Photo – Dylan Evans Photography
A. The Roman emperor Gaius who ruled from 37 AD to 41 AD;
B. An erotic film made in 1979;
C. A trite theatrical piece that displayed powerful potential to engage its audience in the first five minutes but failed to deliver for the rest of its showing at The Judith Wright Centre in Brisbane; or
D. All of the above.
The Danger Ensemble’s theatrical work Caligula leaves this reviewer uninspired and lacking in desire to share what was experienced through my lens. However, I will preface all that I write from this point onwards, that despite the lack of impact the piece had on me (and I was dearly hoping for very much the opposite) I believe that there is a valuable and indeed very important place for theatre of this kind within the theatrical landscape. I applaud the artists/performers for their contribution and the inherent risk and vulnerability it takes to breathe work of this nature to life and step whole heartedly onto stage in front of an audience and offer up their art. Is Caligula something all theatre devotees should experience? I don’t believe so. It is something that, if you are willing to challenge your preconceptions of what theatre should be and how it should behave for its audience, will definitely deliver this challenge.
Entering the space at The Judith Wright Centre was enthralling. The mixed up booming sounds of a rolling pulse and electronic created noises, such as white noise, vibrated throughout the space. This forceful yet somehow calming sound was paired with a powerful stage picture of five white living ghostly sculptures frozen at the rear of the stage. These images slowly came to life and the sculptural body plates that framed their positions ascended towards the heavens. The white bodies lurched and pushed with steady control until nearly all of them left the stage. In the burgeoning moments of Caligula I was captivated and ready for the level of intensity that was promised in the opening spectacle to either sustain my enchantment or increase it in what was to ensue.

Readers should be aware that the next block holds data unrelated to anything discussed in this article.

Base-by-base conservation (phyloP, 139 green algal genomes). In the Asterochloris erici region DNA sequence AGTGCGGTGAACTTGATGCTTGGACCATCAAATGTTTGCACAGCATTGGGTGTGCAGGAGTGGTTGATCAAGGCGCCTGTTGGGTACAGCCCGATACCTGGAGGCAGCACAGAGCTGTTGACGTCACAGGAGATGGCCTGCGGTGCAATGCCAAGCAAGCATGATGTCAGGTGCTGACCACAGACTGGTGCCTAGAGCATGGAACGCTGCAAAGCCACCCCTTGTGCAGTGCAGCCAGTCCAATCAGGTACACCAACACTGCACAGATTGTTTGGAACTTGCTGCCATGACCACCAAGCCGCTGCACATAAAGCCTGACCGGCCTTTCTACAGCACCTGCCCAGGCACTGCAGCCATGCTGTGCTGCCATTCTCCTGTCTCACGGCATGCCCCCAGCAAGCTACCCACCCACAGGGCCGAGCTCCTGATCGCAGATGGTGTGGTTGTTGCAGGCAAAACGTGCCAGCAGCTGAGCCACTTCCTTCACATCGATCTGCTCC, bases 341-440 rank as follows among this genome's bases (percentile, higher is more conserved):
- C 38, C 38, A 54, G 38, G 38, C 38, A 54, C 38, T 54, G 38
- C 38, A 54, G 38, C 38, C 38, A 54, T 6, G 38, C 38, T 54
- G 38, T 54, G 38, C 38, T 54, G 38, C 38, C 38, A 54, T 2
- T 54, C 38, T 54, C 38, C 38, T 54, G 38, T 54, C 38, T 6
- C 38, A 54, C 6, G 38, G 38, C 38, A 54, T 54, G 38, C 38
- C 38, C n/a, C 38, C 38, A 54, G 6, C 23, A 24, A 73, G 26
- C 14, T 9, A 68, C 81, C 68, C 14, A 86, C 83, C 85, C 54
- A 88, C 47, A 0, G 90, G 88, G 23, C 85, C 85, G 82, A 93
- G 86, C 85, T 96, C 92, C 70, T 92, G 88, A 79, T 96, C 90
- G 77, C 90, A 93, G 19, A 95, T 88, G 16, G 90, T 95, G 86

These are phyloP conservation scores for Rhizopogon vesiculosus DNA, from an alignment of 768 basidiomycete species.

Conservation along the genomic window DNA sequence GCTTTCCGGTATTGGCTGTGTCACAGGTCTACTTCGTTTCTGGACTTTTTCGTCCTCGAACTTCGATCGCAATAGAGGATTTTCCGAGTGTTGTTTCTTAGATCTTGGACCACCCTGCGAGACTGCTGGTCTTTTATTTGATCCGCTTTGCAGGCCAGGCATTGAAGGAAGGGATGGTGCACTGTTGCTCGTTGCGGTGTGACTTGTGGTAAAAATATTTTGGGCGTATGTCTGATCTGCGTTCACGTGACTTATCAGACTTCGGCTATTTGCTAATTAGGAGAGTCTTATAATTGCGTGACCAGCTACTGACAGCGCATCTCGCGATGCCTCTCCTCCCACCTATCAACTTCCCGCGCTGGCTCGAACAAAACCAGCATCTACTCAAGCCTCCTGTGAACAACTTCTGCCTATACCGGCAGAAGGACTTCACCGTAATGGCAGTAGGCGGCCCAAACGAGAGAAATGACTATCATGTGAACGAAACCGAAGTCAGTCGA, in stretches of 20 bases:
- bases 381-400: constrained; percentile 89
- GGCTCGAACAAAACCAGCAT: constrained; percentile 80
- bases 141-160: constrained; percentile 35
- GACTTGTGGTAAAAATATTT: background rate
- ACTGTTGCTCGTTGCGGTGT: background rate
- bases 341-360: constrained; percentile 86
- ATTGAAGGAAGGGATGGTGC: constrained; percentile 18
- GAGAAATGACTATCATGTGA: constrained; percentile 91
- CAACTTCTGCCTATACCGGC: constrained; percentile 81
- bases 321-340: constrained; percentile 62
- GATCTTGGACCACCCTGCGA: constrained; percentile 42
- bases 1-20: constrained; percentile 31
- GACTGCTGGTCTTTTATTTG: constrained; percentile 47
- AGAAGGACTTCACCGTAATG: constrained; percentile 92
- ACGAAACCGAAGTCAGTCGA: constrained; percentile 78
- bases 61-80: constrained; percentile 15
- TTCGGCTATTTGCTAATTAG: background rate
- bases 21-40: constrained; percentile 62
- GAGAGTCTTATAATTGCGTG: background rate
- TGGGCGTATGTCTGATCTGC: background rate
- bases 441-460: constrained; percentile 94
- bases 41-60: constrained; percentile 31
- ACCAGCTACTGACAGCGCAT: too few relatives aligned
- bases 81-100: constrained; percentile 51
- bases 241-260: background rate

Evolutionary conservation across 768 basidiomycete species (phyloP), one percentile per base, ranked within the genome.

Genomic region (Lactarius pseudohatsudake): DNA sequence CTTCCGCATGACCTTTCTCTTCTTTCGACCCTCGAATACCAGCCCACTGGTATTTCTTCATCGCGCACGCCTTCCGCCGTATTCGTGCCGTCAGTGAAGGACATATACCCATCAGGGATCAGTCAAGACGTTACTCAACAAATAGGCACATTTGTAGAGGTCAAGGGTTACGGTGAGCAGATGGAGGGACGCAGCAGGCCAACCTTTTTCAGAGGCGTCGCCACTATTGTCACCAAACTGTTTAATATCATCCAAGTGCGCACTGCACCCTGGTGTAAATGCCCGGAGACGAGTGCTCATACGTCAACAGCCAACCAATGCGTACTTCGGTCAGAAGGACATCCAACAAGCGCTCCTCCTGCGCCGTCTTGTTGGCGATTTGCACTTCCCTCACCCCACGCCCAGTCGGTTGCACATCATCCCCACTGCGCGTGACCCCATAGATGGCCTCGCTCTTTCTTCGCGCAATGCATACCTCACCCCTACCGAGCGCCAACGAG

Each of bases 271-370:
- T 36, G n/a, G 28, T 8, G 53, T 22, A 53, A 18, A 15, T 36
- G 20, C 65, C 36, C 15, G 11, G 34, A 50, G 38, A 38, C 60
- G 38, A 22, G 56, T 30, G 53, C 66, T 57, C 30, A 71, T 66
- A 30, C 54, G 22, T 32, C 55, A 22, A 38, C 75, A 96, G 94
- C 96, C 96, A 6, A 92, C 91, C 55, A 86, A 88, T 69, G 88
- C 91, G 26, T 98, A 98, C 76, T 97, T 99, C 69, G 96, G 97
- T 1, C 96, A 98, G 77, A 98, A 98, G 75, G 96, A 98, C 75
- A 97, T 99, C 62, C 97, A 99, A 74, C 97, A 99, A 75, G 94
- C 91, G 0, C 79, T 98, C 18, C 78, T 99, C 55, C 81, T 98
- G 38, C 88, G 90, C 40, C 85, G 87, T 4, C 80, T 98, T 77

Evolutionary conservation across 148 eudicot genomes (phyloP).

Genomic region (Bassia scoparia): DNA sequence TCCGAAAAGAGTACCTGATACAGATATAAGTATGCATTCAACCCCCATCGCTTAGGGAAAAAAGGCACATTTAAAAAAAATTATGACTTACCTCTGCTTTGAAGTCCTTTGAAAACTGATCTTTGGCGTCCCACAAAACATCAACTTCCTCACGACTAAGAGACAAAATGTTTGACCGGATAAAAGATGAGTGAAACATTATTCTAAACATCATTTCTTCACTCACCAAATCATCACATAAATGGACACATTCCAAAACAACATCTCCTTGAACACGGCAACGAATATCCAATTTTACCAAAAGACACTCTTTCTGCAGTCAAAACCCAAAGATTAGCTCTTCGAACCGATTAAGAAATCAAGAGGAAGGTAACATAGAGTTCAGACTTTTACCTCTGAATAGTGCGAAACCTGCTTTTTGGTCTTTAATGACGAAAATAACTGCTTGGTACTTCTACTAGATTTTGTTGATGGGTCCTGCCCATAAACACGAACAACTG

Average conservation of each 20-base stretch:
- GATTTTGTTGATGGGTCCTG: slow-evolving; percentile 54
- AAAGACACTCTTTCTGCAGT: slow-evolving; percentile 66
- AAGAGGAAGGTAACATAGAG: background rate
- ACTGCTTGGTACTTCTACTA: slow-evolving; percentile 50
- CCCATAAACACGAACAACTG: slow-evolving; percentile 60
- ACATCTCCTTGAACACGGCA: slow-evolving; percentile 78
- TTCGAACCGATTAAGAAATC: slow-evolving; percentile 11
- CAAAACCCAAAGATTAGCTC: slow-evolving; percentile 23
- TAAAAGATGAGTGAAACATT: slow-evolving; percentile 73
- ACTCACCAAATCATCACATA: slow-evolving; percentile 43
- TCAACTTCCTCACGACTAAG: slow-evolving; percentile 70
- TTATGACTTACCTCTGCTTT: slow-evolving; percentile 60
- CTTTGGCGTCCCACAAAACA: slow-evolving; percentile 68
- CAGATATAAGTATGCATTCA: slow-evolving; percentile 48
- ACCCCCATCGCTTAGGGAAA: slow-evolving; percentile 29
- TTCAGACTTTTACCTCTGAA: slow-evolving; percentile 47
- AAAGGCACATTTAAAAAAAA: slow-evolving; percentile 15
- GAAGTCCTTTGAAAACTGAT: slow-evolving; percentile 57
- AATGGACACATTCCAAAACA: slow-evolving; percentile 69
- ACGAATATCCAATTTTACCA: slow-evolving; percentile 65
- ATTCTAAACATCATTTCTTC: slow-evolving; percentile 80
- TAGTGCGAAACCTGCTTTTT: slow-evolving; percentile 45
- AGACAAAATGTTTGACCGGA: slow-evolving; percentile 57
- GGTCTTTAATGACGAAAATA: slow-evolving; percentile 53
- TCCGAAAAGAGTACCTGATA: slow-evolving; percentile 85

What did ensue was a drawn out disappointing ride and frankly apart from some very clever and memorable visuals, and well conceived set, lighting and costume design, I’m scraping the bottom of my mental barrel to find anything else memorable about the performance. The spoken text didn’t stick, with the exception of the “I’d like…” or was it the “I wish…” scene, but what I remember most are my thoughts at the time (‘I wish this show would finish, so I can go and eat dinner’) rather than the dialogue. I have a vague recollection of the music and live song, that contained moments of familiarity but mostly I found the singing too much like bad karaoke and as a result I tuned out because the singing wasn’t in tune.
What has stayed with me are the visuals. The wonderful and striking stage effigies were the best part of the performance. For instance the sea of plastic cups the performers moved and swam through, the body of a man naked and wrapped in clear packing tape, the female Jesus and diagonally opposite her and standing high on a plinth a semi naked man (the emperor perhaps) tinseled and glittered up red and green like a Christmas tree (his baubles truly the kind you wouldn’t want hanging from your own family Christmas tree).
So take what you will from this review/reflection of The Danger Ensemble’s Caligula. I feel like the point of the piece was lost on me (perhaps that was the point?). Narrative and character were thrown overboard into a sea of plastic cups and replaced with random text from a range of amazing writers like Plath, Cave and Camus but the delivery of their snippets of prose failed to engage. Ideas that were perhaps inspired by the speculated sexual exploits, sadism and decadence associated with Caligula’s reign became a ‘modernised’ pastiche of scenes and karoke and possibly performed as some form of social or political comment. I’ll end by quoting my theatre companion for the evening, “Each to their own but that was weird as fudge.”
The Danger Ensemble presents
Director Steven Mitchell Wright
Venue: Judith Wright Centre of Contemporary Arts | 420 Brunswick St (cnr Berwick St), Fortitude Valley QLD
Dates: 4 – 12 July, 2014
Tickets: $35 – $20